The error characteristics of surface waves and winds produced by ensemble forecasts issued by the National Centers for Environmental Prediction are analyzed as a function of forecast range and severity. Eight error metrics are compared, separating the scatter component of the error from the systematic bias. Ensemble forecasts of extreme winds and extreme waves are compared to deterministic forecasts for long lead times, up to 10 days. A total of 29 metocean buoys is used to assess 1 year of forecasts (2016). The Global Wave Ensemble Forecast System (GWES) performs 10-day forecasts four times per day, with a spatial resolution of 0.5° and a temporal resolution of 3 h, using a 20-member ensemble plus a control member (deterministic) forecast. The largest errors in GWES, beyond forecast day 3, are found to be associated with winds above 14 m s−1 and waves above 5 m. Extreme percentiles after the day-8 forecast reach 30% of underestimation for both 10-m-height wind (U10) and significant wave height (Hs). The comparison of probabilistic wave forecasts with deterministic runs shows an impressive improvement of predictability on the scatter component of the errors. The error for surface winds drops from 5 m s−1 in the deterministic runs, associated with extreme events at longer forecast ranges, to values around 3 m s−1 using the ensemble approach. As a result, GWES waves are better predicted, with a reduction in error from 2 m to less than 1.5 m for Hs. Nevertheless, under extreme conditions, critical systematic and scatter errors are identified beyond the day-6 and day-3 forecasts, respectively.

Full access
Natacha B. Bernier, Jose-Henrique G. M. Alves, Hendrik Tolman, Arun Chawla, Syd Peel, Benoit Pouliot, Jean-Marc Bélanger, Pierre Pellerin, Mario Lépine, and Michel Roch

Abstract

A global deterministic wave prediction system (GDWPS) is used to improve regional forecasts of waves off the Canadian coastline and help support the practice of safe marine activities in Canadian waters. The wave model has a grid spacing of ¼° with spectral resolution of 36 frequency bins and 36 directional bins. The wave model is driven with hourly 10-m winds generated by the operational global atmospheric prediction system. Ice conditions are updated every three hours using the ice concentration forecasts generated by the Global Ice–Ocean Prediction System. Wave forecasts are evaluated over two periods from 15 August to 31 October 2014 and from 15 December 2014 to 28 February 2015, as well as over select cases during the fall of 2012. The global system is shown to improve wave forecast skill over regions where forecasts were previously produced using limited-area models only. The usefulness of a global expansion is demonstrated for large swell events affecting the northeast Pacific. The first validation of a Canadian operational wave forecast system in the Arctic is presented. Improvements in the representation of forecast wave fields associated with tropical cyclones are also demonstrated. Finally, the GDWPS is shown to result in gains of at least 12 h of lead time.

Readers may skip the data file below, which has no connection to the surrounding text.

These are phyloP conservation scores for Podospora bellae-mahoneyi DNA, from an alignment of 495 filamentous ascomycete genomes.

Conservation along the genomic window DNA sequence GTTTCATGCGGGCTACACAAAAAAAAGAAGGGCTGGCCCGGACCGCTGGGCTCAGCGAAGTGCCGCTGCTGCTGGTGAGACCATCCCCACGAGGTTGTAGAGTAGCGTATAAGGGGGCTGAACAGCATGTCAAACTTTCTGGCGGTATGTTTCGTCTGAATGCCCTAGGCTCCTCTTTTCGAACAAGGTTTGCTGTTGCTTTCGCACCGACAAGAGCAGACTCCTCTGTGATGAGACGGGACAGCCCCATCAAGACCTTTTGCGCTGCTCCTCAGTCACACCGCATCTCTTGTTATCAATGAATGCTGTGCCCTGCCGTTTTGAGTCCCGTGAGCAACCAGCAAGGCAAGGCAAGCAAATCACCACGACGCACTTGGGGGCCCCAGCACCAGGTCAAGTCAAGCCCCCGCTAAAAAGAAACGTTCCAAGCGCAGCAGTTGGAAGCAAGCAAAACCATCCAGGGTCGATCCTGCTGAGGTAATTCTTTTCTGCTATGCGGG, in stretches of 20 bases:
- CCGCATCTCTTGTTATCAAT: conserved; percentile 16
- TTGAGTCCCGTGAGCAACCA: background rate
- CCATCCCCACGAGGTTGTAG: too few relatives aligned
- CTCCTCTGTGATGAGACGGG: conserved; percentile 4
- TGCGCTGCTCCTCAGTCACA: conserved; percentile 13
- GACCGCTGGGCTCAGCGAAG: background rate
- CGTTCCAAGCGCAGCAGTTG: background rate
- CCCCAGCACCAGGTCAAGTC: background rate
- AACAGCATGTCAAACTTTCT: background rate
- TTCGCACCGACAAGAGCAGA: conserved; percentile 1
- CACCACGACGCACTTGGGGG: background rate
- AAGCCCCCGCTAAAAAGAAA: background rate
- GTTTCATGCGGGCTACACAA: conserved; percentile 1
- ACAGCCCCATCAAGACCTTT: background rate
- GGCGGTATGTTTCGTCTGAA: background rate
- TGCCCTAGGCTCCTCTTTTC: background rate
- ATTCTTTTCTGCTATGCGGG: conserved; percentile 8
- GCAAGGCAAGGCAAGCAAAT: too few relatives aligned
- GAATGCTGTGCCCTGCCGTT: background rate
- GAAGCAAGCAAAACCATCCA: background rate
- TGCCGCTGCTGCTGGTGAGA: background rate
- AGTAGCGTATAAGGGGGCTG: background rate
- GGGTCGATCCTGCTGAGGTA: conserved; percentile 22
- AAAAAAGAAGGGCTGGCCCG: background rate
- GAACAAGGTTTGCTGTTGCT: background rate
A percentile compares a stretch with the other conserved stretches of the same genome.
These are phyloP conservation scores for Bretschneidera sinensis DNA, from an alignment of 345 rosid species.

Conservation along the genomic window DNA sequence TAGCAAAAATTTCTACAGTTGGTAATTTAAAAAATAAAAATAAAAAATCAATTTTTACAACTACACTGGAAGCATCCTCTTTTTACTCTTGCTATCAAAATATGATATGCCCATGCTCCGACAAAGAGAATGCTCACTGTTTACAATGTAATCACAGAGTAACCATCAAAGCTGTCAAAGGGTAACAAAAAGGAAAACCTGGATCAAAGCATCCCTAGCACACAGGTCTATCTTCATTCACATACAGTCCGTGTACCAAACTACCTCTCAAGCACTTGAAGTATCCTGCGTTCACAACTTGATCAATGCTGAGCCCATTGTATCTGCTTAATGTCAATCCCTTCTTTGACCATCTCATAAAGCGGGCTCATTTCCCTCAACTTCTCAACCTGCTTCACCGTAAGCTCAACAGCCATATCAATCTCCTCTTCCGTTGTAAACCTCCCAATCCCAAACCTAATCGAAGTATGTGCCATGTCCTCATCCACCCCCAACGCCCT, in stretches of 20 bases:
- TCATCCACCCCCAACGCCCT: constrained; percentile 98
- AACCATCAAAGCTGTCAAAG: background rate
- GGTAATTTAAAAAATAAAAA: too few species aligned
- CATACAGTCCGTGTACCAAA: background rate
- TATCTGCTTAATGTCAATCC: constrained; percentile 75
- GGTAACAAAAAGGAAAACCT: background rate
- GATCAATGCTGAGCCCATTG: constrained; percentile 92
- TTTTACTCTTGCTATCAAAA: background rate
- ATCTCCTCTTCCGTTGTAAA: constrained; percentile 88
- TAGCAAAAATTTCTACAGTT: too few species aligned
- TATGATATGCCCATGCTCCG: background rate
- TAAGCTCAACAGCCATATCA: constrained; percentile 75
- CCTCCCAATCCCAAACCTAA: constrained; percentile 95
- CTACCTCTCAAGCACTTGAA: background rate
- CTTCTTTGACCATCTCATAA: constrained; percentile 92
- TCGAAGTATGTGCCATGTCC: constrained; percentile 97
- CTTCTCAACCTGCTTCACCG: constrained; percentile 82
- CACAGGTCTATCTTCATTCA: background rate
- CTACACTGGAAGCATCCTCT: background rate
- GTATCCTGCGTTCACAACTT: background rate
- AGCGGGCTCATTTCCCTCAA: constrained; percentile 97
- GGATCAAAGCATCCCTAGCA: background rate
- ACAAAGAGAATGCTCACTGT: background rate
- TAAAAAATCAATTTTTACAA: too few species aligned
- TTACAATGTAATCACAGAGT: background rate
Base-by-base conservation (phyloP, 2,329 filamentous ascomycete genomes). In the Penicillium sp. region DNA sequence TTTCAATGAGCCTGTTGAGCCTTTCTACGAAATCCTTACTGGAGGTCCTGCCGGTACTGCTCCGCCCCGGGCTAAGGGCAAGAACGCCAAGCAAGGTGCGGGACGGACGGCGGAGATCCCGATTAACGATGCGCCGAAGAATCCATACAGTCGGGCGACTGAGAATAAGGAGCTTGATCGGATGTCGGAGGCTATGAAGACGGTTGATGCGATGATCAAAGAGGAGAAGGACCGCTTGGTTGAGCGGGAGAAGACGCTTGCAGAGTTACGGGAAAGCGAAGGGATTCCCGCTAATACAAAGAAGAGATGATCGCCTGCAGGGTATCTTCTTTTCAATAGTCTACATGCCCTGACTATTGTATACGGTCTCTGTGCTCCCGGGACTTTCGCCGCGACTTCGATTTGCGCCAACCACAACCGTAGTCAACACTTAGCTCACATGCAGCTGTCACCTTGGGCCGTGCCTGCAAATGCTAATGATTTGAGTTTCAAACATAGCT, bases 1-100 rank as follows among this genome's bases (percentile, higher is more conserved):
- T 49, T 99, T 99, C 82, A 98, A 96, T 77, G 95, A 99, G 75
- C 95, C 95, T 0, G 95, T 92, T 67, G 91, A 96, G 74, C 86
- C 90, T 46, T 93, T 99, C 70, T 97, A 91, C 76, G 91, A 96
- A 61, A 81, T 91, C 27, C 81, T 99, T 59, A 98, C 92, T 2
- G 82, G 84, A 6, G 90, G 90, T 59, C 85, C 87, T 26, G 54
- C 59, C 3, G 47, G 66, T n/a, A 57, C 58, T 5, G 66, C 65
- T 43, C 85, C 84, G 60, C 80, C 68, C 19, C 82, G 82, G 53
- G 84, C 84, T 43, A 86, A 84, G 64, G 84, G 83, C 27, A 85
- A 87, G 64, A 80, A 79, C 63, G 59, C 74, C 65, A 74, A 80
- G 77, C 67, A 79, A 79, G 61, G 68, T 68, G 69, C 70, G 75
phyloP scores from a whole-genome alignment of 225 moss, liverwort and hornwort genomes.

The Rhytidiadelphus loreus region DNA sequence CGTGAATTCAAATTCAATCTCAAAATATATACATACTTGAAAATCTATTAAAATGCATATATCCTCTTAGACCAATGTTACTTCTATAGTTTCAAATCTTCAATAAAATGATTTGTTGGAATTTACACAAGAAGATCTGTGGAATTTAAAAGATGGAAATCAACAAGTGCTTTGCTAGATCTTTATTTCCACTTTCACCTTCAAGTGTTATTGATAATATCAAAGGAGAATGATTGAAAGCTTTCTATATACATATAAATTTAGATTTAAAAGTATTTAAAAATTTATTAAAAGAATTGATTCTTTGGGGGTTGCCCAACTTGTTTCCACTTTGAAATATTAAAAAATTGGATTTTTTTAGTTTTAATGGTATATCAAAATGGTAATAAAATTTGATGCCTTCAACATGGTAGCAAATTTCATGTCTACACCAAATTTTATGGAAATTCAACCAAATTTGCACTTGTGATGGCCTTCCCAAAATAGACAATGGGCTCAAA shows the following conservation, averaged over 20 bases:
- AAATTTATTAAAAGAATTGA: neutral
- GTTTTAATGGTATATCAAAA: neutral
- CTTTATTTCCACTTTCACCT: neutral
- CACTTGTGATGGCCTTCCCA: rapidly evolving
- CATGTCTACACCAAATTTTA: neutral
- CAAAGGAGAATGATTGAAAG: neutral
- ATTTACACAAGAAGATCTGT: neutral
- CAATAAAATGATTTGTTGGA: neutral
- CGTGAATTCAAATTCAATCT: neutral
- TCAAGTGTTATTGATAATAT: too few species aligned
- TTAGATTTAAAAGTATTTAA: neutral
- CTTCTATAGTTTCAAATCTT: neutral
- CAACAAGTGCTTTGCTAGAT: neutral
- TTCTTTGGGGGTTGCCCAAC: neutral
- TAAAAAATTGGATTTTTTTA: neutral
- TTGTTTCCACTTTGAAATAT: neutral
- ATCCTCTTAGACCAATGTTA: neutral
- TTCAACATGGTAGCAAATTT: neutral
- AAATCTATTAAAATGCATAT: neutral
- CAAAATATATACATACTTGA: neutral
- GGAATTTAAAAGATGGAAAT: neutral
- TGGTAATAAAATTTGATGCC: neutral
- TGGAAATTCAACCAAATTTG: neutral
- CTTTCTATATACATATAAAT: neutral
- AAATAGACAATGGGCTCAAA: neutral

Full access
Arun Chawla, Hendrik L. Tolman, Vera Gerald, Deanna Spindler, Todd Spindler, Jose-Henrique G. M. Alves, Degui Cao, Jeffrey L. Hanson, and Eve-Marie Devaliere

Abstract

A new operational wave forecasting system has been implemented at the National Centers for Environmental Prediction (NCEP) using the third public release of WAVEWATCH III. The new system uses a mosaic of grids with two-way nesting in a single model. This global system replaces a previous operational wave modeling suite (based on the second release of WAVEWATCH III). The new forecast system consists of nine grids at different resolutions to provide the National Weather Service (NWS) and NCEP centers with model guidance of suitable resolution for all areas where they have the responsibility of providing gridded forecast products. New features introduced in WAVEWATCH III, such as two-way nesting between grids and carving out selected areas of the computational domain, have allowed the operational model to increase spatial resolution and extend the global domain closer to the North Pole, while at the same time optimizing the computational cost. A spectral partitioning algorithm has been implemented to separate individual sea states from the overall spectrum, thus providing additional products for multiple sea states. Field output data are now packed in version 2 of the gridded binary (GRIB2) format and apart from the standard mean wave parameters, they also include parameters of partitioned wave spectra. The partitioning is currently limited to three fields: the wind-wave component, and primary and secondary swells. The modeling system has been validated against data using a multiyear hindcast database as well as archived forecasts. A new software tool developed by the U.S. Army Corps of Engineers (USACE) is used to extend the analysis from overall error estimates to separate skill scores for wind seas and swells.

Full access